Progress in the fight against corruption and financial irregularities in development aid

In 2019, Norad's Fraud and Integrity Unit received 119 notifications of suspected financial irregularities. This is an increase of 40 percent from the previous year. This does not necessarily mean that there is an increase in financial irregularities, but rather that the system to uncover irregularities has improved.

"The growth is probably due to several factors. In recent years, Norad has been responsible for an increasing share of the Norwegian development aid budget. With more projects and larger sums of money, the risk for irregularities is naturally higher. At the same time, we see a tendency of continuous consolidation within Norwegian aid organisation's routines for detecting and dealing with suspected fraud," says Svend T. Skjønsberg, who manages Norad's Fraud and Integrity Unit (FIU).

Organisations now place more emphasis on controls performed by independent entities by comparing information from accounts against information provided by "third parties”, explains Skjønsberg. This can be done by contacting the provider of services and goods and check whether they have actually delivered the said product, and also contacting the people listed as recipients of services - such as trainings - and inquire whether they received what is actually being reported.

"We may also assume that organisations are more motivated in notifying about suspicions after the rules for repayment of funds were modified," explains the head of the FIU.

"2019 was the first year in which Norad grant recipients had the opportunity to repay the misused funds back to the originally agreed project. Previously, the rule was that all misused funds should always be paid back to Norad."

Zero tolerance

Based on the notifications in 2019, the FIU opened 56 whistleblowing cases. Of these, 51 are completed, and in 46 of those cases, Norad claimed repayment of misused funds.

During the year, NOK 18.3 million was repaid to Norad as a result of whistleblowing cases. The largest amount repaid was more than 7.2 million NOK. In eight cases, more than NOK 500,000 was repaid. The smallest amount claimed was 330 NOK.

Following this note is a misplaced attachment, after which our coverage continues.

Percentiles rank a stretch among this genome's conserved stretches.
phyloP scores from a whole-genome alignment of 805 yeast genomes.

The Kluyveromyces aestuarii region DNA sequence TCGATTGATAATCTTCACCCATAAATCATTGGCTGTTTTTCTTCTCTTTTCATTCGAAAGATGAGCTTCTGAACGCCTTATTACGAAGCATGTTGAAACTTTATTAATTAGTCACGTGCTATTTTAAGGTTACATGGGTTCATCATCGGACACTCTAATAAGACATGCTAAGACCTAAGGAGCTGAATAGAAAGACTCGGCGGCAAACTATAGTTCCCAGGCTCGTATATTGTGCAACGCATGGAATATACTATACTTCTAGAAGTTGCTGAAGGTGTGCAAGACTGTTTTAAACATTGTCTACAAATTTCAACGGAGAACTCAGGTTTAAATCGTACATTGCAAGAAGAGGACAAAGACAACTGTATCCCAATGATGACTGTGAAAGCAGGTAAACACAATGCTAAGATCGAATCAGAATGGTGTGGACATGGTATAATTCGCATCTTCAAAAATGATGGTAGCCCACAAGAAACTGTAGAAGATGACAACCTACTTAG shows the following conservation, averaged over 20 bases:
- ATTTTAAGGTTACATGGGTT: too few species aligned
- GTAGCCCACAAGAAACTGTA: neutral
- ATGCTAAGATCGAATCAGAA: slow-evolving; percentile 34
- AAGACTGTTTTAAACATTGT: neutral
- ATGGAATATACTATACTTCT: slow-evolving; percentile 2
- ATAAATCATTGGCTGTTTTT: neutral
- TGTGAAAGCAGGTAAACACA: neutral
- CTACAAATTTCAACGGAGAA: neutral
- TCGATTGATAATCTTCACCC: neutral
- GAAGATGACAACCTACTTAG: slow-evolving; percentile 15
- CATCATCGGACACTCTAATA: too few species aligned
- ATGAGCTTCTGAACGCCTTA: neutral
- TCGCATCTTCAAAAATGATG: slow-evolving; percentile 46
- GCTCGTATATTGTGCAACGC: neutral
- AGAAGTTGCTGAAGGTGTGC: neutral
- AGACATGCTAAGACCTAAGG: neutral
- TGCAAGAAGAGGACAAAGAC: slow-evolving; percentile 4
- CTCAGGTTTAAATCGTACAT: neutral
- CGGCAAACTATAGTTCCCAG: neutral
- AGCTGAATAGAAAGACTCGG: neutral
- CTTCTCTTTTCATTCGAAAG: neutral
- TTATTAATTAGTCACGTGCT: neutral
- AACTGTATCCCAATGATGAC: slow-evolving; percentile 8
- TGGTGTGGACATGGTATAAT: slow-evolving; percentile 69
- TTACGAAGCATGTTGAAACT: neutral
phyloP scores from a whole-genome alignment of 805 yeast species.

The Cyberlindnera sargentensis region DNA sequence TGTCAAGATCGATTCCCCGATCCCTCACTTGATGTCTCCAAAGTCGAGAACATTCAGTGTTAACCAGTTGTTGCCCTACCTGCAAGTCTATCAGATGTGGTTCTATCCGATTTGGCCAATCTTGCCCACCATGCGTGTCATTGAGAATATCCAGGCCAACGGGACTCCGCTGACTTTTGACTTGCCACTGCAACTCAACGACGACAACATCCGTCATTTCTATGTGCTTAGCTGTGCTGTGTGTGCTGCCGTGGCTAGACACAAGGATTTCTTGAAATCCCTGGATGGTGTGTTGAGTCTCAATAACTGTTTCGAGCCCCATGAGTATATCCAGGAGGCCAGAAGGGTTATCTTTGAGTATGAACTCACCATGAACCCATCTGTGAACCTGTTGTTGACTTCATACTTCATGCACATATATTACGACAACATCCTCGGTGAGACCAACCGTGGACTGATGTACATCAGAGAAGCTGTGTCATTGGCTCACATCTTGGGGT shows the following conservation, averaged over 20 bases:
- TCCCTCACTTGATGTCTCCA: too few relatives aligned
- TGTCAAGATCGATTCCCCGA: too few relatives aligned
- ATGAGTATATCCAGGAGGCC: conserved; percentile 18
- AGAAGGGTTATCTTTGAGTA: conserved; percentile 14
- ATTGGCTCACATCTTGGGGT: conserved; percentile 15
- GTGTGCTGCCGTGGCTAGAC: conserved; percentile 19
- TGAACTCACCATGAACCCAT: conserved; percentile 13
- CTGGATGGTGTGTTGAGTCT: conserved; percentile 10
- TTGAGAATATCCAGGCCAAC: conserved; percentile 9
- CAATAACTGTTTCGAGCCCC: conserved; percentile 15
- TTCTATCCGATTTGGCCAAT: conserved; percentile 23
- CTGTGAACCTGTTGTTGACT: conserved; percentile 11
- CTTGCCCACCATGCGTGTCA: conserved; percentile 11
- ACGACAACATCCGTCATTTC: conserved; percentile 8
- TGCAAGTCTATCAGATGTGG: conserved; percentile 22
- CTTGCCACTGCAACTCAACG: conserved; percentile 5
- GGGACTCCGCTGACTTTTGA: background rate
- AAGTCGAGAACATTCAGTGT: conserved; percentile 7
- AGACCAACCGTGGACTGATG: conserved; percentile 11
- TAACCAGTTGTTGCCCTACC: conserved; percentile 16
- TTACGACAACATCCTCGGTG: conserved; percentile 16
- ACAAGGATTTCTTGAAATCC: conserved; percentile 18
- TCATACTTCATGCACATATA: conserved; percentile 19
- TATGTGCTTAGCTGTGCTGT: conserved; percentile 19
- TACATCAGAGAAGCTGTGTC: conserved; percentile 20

Norway and Norad have zero tolerance for corruption and other forms of financial fraud. This means that grant recipients must repay the same amount that has been misused.

"All misuse of development aid funds must be repaid. There is no lower limit to what can be considered misused. Even very small sums of money can impact negatively on the level of achievement of the project goals. Also, very often small amounts of documented misuse can actually represent widespread and serious deficiencies," says Sven T. Skjønsberg.

"Many responsible grant recipients have implemented a necessary and important improvement in their project management even after small funds have gone astray or been misused. We know that fraudulent activities may sometimes start off "small", but then if the malpractice goes "well" (undetected) then it can lead to larger and more serious fraudulent activites."

New rules

One year ago, the rules for reimbursement of misused funds were changed. The new guidelines from the Ministry of Foreign Affairs opened for the possibility that the misused funds can, when it meets certain criteria and after careful consideration, be paid back to the project rather than to Norwegian authorities such as Norad.

The criteria for this are that the grant recipient itself detected the incident and immediately notified Norad in accordance with agreement. In addition, there must have been no major deficiencies in the grant recipient's, or its' local partners, internal control.

In 2019, therefore, in those cases where the organisations themselves notified Norad in time, misused funds were for the first time paid back to project instead of Norad. Norad hopes the trend of good disclosure and early notification will mean that an increasing number of cases qualify to have the misused funds repaid to the project.

"It is desirable that the money goes to the intended purpose. A lot of planning and work lies behind the rigging of good development aid programs. Given that the organisations affected by the misuse itself has not failed to follow up on the agreement with Norad which regulated the use of funds, it is both cost-effective and reasonable that the misused amount can be repaid for planned purposes," says Skjønsberg.

The Norwegian organisations usually have good control over the use of the funds in Norway, he emphasises. But they are also responsible for ensuring that the local partners who carry out the aid projects also have good internal controls.

"Organisations at the local level must have the capacity to avoid fraud, for example in the form of bribes, embezzlement or nepotism. Transparency is perhaps the most important value. In addition, an understanding must be established that critical questions and control are part of daily management. This is where it often fails," says the head of the FIU in Norad.

"The request from Norad is that all parties carefully follow all the requirements in the agreements and close any discrepancies that may occur."


Facts from the annual report 2019

  • In the period 2016-2019, Norad received 367 notifications of suspected financial fraud. In half of these cases, whistleblowing cases were opened.

  • In 2019, Norad received a record-high 119 notifications. 56 cases were opened.

  • Financial irregularities is a collective term for financial conditions that are illegal or that involve misuse of funds. Examples include corruption, embezzlement, fraud, theft, favoritism / nepotism or other forms of abuse of position. 
Published 20.03.2020
Last updated 20.03.2020